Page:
13. Extreme seasonal droughts and floods in Amazonia: causes, trends and impacts

    Science.gov (United States)

    Marengo, J. A.

    2015-12-01

    J. A. Marengo * and J. C. Espinoza** * Centro Nacional de Monitoramento e Alerta de Desastres Naturais, Ministério da Ciência, Tecnologia e Inovação, Sao Paulo, Brazil ** Subdirección de Ciencias de la Atmósfera e Hidrósfera (SCAH), Instituto Geofísico del Perú, Lima, Peru This paper reviews recent progress in the study and understanding of extreme seasonal events in the Amazon region, focusing on drought and floods. The review includes a history of droughts and floods in the past, in the present and some discussions on future extremes in the context of climate change and its impacts on the Amazon region. Several extreme hydrological events, some of them characterized as 'once in a century', have been reported in the Amazon region during the last decade. While abundant rainfall in various sectors of the basin has determined extreme floods along the river's main stem in 1953, 1989, 1999, 2009, 2012-2015, deficient rainfall in 1912, 1926, 1963, 1980, 1983, 1995, 1997, 1998, 2005 and 2010 has caused anomalously low river levels, and an increase in the risk and number of fires in the region, with consequences for humans. This is consistent with changes in the variability of the hydrometeorology of the basin and suggests that extreme hydrological events have been more frequent in the last two decades. Some of these intense/reduced rainfalls and subsequent floods/droughts were associated (but not exclusively) with La Niña/El Niño events. In addition, moisture transport anomalies from the tropical Atlantic into Amazonia, and from northern to southern Amazonia alter the water cycle in the region year-to-year. We also assess the impacts of such extremes on natural and human systems in the region, considering ecological, economic and societal impacts in urban and rural areas, particularly during the recent decades. In the context of the future climate change, studies show a large range of uncertainty, but suggest that drought might intensify through the 21st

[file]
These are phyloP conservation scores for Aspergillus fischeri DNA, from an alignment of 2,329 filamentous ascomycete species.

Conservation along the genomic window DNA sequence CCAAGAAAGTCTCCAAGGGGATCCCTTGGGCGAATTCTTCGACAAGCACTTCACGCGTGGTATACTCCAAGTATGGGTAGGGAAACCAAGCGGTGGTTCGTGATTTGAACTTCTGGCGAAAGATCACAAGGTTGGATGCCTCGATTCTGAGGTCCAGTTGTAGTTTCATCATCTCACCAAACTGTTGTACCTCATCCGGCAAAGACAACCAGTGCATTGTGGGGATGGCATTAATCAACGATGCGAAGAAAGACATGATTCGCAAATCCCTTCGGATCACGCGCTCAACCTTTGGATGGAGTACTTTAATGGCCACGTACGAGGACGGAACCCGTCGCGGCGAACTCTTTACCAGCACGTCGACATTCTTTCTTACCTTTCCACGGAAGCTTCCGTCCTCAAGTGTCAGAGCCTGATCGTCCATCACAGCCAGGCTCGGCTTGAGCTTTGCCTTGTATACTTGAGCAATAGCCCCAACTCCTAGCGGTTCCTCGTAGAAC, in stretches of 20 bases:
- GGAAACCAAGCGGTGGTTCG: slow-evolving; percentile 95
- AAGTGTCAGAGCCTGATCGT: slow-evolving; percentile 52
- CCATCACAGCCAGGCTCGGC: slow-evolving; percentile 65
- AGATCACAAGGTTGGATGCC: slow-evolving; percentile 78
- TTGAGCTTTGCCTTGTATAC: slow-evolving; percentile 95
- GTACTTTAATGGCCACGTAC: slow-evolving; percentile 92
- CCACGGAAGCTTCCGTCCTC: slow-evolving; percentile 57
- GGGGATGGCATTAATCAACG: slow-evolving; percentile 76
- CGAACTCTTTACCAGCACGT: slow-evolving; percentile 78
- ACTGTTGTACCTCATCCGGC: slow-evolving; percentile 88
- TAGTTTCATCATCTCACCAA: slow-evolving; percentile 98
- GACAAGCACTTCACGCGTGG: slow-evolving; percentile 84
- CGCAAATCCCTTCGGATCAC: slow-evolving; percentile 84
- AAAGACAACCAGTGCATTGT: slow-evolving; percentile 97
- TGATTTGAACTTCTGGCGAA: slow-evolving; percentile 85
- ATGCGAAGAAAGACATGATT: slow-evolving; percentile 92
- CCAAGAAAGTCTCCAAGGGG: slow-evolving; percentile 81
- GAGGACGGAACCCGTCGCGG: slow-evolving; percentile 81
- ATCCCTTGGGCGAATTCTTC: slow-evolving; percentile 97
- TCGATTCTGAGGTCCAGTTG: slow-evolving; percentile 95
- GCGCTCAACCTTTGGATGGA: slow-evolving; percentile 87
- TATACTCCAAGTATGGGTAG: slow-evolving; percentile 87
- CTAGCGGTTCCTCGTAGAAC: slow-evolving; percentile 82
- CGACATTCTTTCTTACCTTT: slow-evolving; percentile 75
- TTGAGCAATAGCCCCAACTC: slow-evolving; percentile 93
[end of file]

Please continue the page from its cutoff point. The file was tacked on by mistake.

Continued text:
14. Seasonal variation in the essential oil of Pilocarpus microphyllus Stapf.